PART I Traversing the Ontological Divide
              – Introduction

    1. The Final Frontier: Science Fictions of Death
    2. – Brian McHale

    3. "Still I Danced": Performing Death in Ford’s The Broken Heart
    4. – Donovan Sherman

    5. Death and the Margins of Theatre in Luigi Pirandello
    6. – Daniel K. Jernigan

    7. Forbidden Mental Fruit? Dead Narrators and Characters from Medieval to Postmodernist Narratives
    8. – Jan Alber

    9. Literature and the Afterlife
    10. – Alice Bennett

    11. The Novel as Heartbeat: The Dead Narrator in Mike McCormack’s Solar Bones
    12. – Neil Murphy

    13. Dead Man/and Woman Talking: Narratives from Beyond the Grave
    14. – Philippe Carrard

    15. The View from Upstream: Authority and Projection in Fontenelle’s Nouveaux dialogues des morts
    16. – Jessica Goodman

      PART II Genres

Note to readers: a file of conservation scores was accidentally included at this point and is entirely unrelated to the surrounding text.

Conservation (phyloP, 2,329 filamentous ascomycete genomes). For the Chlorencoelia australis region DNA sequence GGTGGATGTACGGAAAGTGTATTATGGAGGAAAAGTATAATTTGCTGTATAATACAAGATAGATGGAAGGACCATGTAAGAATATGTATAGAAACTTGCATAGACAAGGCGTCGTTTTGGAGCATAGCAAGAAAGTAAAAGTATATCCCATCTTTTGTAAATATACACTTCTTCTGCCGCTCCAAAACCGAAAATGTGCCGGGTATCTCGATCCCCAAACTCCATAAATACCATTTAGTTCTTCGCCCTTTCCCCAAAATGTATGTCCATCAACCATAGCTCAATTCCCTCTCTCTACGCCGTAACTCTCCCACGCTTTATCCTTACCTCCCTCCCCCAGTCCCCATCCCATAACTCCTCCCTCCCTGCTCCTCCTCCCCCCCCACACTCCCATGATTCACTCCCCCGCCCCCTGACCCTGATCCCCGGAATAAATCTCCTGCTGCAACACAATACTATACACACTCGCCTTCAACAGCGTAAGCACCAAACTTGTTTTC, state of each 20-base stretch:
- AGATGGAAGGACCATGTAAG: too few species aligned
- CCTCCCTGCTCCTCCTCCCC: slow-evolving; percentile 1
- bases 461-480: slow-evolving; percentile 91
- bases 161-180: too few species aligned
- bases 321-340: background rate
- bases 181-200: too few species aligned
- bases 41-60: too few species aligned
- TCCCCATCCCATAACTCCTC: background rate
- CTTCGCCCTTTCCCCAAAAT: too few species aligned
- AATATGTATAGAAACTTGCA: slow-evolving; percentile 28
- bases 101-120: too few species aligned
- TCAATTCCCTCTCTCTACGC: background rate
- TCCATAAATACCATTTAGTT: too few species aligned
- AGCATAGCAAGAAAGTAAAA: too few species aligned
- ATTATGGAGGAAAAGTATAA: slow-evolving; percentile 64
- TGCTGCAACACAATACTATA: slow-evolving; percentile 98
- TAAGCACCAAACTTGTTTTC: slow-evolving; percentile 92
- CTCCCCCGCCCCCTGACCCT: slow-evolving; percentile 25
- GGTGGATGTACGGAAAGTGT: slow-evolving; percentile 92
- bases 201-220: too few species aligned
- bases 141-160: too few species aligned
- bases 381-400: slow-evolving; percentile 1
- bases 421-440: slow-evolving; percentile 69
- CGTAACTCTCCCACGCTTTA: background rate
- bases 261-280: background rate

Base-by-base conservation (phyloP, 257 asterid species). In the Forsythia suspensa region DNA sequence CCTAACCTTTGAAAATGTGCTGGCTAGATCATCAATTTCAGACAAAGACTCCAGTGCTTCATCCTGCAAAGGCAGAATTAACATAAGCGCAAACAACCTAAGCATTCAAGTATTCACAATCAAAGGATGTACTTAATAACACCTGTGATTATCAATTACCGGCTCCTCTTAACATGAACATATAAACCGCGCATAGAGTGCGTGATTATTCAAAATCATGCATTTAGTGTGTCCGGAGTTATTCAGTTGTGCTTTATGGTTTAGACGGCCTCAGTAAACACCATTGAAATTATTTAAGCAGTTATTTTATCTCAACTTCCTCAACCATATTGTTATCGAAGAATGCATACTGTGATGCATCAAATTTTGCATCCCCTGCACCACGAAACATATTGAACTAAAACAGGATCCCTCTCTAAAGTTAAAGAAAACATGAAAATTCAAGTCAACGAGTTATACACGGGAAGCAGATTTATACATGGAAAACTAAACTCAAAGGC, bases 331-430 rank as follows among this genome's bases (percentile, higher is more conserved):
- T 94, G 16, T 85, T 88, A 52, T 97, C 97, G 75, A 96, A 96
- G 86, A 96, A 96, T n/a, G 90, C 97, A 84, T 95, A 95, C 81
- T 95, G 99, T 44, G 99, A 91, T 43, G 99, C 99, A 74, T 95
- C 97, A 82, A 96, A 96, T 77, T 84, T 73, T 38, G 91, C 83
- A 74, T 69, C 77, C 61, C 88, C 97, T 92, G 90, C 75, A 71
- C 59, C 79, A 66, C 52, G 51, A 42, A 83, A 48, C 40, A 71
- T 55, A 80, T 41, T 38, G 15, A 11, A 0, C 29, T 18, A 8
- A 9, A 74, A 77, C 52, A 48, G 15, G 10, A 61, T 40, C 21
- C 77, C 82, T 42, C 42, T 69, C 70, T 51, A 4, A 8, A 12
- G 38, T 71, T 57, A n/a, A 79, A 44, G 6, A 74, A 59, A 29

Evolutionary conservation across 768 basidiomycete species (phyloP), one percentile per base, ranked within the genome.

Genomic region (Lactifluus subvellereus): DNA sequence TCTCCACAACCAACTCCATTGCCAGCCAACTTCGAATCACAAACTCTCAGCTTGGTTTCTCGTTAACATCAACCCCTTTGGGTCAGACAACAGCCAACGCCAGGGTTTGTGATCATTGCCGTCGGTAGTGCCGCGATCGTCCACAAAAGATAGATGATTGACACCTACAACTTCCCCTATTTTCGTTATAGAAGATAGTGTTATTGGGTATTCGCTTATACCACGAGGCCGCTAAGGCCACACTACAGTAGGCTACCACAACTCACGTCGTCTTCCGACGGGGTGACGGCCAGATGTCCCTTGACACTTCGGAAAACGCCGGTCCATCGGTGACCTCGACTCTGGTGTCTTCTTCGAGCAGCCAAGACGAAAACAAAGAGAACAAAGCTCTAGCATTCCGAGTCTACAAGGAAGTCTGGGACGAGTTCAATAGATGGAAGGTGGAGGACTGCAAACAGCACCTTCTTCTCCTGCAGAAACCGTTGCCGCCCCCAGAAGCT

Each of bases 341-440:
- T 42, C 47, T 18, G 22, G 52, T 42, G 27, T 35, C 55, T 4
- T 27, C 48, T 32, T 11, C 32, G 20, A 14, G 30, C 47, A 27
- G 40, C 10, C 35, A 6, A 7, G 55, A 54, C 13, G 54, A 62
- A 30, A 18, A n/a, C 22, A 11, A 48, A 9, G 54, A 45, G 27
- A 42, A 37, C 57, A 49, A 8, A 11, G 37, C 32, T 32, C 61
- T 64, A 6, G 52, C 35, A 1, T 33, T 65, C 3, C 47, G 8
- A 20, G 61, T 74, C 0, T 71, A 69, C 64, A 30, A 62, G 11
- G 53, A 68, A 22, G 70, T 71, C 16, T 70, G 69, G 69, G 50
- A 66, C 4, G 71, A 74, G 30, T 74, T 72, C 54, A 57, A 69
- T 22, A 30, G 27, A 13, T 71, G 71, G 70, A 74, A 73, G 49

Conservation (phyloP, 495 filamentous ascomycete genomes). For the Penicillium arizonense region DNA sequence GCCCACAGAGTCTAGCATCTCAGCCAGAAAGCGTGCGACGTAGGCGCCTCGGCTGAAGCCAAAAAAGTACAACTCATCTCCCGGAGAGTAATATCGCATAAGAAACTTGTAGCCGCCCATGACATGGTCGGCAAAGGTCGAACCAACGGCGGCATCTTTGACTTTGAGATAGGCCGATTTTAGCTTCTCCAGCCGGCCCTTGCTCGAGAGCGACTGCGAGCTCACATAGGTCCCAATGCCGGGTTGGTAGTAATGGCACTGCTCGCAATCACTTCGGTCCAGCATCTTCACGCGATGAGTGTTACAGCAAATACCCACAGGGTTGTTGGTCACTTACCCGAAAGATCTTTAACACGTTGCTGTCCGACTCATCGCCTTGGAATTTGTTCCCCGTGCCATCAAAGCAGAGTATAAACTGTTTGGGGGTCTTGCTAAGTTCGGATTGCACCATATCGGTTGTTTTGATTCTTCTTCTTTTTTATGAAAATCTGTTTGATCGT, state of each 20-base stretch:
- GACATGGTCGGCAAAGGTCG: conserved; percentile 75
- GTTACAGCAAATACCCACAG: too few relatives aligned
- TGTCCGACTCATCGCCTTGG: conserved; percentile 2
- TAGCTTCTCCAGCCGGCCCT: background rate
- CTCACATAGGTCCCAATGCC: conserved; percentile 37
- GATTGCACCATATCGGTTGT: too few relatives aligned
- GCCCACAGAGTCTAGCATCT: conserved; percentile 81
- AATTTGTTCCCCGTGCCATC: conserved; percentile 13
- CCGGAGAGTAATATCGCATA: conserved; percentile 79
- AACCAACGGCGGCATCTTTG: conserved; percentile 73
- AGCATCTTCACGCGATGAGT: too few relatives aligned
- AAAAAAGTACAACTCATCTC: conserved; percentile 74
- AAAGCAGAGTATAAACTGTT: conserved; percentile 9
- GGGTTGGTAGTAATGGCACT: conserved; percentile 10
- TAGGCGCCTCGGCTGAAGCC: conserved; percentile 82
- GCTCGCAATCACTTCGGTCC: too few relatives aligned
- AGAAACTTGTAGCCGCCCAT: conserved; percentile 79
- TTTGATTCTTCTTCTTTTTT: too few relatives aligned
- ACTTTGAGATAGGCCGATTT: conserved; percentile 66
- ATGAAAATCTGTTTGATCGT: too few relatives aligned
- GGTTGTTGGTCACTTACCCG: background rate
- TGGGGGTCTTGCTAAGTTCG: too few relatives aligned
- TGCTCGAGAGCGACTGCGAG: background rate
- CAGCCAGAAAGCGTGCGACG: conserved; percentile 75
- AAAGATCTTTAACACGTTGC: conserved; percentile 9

– Introduction

    17. Big Questions: Re-Visioning and Re-Scripting Death Narratives in Children’s Literature
    18. – Lesley D. Clement

    19. In the U-Bend with Moaning Myrtle: Thinking about Death in YA Literature
    20. – Karen Coats

    21. Death and Mourning in Graphic Narrative
    22. – José Alaniz

    23. Death and Documentaries: Heuristics for the Real in an Age of Simulation
    24. – Benjamin Bennett-Carpenter

    25. Death and the Fanciulla
    26. – Reed Way Dasenbrock

    27. Death, Literary Form, and Affective Comprehension: Primary Emotions and the Neurological Basis of Genre
    28. – Ronald Schleifer

      PART III Site, Space, and Spatiality
      – Introduction

    29. Ecocide and the Anthropocene: Death and the Environment
    30. – Flore Coulouma

    31. A Disney Death: Coco, Black Panther, and the Limits of the Afterlife
    32. – Stacy Thompson

    33. Suicide in the Early Modern Elegiac Tradition